A senior adviser to President Joe Biden says the administration is “going to start acting now” on reparations to African Americans, saying there’s no time to wait for a commission to study the issue.
Congress is currently debating forming a commission to study how reparations could be implemented, but White House senior adviser Cedric Richmond told “Axios on HBO” in an interview set to air Monday that the issue shouldn’t wait for Congress.
“We don’t want to wait on a study. We’re going to start acting now,” he told the outlet. “We have to start breaking down systemic racism and barriers that have held people of color back and especially African Americans. We have to do stuff now.”
“Richmond said that while the timeline for the commission isn’t knowable, ‘if you start talking about free college tuition to [Historically Black Colleges and Universities] and you start talking about free community college in Title I and all of those things, I think that you are well on your way,'” Axios reported.
Last month, the White House said Biden is open to considering racial reparations depending on the actions of Congress, promising that the president is committed to taking “comprehensive action to address the systemic racism that persists today.”
White House Press Secretary Jen Psaki made the remarks during an exchange with a reporter who brought up that Biden said during his campaign that he supported a study for reparations. “Does the president support the legislation?” the reporter asked. “He stopped short of saying that during the campaign. Would he sign that if it came to his desk?”
“Well, he’s supported a study of reparations, which is I believe is what’s being discussed, and studying the continuing impacts of slavery, which is being discussed in this hearing on H.R. 40, I believe it is,” Psaki said. “And he continues to demonstrate his commitment to take comprehensive action to address the systemic racism that persists today. Obviously, that is — having that study is a part of that, but he has signed an executive order on his first day, which would begin to deliver on his commitment to having an across-government approach to addressing racial inequality and making sure equity is a part of his entire policy agenda.”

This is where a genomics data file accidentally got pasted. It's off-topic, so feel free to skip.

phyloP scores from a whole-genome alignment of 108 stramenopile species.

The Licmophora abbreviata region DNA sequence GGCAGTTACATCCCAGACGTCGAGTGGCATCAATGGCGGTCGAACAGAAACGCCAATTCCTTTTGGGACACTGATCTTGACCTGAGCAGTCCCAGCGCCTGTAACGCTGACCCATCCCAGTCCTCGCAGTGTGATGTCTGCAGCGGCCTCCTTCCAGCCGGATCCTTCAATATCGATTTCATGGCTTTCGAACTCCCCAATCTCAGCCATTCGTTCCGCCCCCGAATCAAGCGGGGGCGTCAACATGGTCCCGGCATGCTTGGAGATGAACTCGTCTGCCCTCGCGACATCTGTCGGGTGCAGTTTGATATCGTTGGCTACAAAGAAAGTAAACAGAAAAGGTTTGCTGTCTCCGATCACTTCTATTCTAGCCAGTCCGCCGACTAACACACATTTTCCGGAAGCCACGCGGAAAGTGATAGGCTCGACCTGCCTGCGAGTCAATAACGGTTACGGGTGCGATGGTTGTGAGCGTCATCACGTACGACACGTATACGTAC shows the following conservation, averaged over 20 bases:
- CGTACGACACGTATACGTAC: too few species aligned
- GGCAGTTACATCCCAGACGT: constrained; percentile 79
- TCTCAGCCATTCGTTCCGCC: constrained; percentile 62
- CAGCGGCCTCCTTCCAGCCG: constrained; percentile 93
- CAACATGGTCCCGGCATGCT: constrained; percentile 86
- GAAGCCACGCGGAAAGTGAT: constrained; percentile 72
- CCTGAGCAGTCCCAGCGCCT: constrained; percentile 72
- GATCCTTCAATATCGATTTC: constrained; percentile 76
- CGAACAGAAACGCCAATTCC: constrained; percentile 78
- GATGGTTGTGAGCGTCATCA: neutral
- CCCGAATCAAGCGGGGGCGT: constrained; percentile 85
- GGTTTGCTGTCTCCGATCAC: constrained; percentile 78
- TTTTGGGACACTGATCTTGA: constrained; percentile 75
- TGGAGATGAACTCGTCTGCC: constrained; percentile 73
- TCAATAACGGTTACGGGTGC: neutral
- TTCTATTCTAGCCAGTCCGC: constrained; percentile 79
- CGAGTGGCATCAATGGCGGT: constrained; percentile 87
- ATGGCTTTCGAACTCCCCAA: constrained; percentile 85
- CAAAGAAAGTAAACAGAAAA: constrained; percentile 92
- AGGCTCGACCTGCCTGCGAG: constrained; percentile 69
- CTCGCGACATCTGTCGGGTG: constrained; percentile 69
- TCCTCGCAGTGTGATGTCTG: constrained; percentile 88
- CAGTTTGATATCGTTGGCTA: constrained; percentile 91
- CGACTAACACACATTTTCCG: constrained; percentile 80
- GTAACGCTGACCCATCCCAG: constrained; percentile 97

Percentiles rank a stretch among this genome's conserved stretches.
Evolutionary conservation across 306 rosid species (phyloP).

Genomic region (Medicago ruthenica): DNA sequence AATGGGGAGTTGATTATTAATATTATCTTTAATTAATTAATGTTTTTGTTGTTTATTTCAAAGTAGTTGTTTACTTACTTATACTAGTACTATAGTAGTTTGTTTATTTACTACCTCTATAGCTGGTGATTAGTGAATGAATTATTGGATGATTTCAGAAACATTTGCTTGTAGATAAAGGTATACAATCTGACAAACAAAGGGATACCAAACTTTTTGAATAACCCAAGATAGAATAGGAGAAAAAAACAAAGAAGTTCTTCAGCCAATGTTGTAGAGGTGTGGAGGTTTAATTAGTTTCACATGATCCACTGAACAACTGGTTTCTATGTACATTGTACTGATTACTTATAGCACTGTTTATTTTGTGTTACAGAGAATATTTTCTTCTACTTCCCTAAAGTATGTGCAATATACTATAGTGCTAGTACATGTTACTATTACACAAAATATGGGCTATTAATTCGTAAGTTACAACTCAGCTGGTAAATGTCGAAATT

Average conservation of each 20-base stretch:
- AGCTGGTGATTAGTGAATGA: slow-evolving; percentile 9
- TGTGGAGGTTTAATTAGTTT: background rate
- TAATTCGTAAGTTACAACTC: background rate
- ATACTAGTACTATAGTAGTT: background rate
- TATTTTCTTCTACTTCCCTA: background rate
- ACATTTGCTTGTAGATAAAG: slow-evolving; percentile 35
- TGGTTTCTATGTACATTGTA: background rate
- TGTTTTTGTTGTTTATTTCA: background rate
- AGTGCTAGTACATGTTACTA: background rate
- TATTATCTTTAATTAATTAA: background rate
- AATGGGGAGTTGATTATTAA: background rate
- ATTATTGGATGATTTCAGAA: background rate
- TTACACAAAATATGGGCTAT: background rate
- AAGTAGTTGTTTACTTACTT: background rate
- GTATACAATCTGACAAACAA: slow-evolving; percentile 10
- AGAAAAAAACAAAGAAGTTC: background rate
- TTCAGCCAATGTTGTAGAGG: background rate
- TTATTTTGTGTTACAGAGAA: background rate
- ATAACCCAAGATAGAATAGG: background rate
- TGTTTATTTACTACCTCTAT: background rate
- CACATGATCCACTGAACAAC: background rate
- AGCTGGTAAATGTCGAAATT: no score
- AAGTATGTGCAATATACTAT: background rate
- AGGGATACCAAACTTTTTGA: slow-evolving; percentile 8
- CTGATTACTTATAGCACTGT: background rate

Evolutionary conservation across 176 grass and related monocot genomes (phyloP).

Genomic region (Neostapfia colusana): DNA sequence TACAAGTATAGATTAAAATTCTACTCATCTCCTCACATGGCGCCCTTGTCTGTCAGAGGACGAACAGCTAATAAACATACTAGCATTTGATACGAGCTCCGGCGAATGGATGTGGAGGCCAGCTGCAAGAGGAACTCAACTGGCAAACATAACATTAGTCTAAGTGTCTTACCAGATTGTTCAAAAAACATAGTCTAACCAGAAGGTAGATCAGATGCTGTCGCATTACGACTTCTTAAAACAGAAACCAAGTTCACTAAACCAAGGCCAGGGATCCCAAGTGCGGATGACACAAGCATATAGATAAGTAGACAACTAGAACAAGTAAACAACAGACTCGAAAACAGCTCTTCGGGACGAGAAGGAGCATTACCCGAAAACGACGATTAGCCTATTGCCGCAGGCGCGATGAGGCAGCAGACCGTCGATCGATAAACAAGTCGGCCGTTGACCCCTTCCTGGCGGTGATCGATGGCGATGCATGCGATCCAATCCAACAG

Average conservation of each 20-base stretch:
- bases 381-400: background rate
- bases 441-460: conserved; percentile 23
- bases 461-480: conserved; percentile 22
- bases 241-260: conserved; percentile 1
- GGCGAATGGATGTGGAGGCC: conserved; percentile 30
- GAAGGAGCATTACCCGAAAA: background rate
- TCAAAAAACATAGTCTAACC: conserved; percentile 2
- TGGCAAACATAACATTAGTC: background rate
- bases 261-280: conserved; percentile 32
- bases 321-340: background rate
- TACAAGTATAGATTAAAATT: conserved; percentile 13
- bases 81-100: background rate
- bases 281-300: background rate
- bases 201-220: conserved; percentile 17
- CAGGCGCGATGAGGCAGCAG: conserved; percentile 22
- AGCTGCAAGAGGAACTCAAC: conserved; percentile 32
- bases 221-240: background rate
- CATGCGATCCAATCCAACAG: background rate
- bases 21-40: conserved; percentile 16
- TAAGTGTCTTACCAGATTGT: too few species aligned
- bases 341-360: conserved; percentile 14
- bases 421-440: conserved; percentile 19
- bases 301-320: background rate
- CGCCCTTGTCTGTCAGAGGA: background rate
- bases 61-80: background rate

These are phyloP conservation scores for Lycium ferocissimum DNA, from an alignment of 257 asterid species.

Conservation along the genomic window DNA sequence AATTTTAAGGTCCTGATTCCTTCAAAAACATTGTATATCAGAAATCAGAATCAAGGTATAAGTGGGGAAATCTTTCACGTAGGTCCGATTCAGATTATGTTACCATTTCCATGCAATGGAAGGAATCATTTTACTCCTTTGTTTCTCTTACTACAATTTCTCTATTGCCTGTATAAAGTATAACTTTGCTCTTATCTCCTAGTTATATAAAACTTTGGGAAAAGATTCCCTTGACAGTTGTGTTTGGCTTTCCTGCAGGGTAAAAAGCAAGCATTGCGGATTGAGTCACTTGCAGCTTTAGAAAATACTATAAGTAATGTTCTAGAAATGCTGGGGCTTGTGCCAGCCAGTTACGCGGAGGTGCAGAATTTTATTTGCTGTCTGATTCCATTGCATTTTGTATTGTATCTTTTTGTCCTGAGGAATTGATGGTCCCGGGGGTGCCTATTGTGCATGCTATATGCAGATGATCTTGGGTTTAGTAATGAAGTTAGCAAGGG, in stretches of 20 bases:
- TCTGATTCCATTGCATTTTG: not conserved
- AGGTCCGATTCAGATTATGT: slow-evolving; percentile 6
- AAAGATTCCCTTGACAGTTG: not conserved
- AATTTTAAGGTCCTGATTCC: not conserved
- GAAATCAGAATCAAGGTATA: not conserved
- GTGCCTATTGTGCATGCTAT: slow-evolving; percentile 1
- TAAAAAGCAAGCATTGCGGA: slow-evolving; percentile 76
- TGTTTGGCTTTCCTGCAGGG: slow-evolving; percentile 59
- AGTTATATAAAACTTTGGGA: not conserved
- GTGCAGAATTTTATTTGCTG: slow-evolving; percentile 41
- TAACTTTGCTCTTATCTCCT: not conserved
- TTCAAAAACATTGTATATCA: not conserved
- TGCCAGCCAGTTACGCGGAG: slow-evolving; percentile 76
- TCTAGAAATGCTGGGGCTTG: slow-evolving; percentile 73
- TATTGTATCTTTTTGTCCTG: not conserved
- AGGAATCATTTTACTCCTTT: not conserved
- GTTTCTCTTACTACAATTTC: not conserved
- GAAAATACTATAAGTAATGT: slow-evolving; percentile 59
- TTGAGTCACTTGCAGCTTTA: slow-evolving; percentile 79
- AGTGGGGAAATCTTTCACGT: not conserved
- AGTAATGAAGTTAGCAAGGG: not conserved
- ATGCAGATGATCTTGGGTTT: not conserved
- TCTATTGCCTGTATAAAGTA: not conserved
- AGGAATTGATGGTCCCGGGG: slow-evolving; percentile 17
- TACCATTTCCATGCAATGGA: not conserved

Reparations were first introduced by the late Rep. John Conyers (D-MI) in 1989, and has been reintroduced repeatedly in years since by Rep. Sheila Jackson Lee (D-TX).
But former President Barack Obama never pushed the issue, and last month told rocker Bruce Springsteen in a podcast that he would have liked to pursue reparations for slavery as part of his presidential agenda, but that the “politics of white resistance” made the issue a “non-starter.”
“Obama said he believes reparations are ‘justified’ and that ‘there’s not much question that the wealth… the power of this country was built in significant part — not exclusively, maybe not even the majority of it, but a large portion of it — was built on the backs of slaves,’” Fox News reported.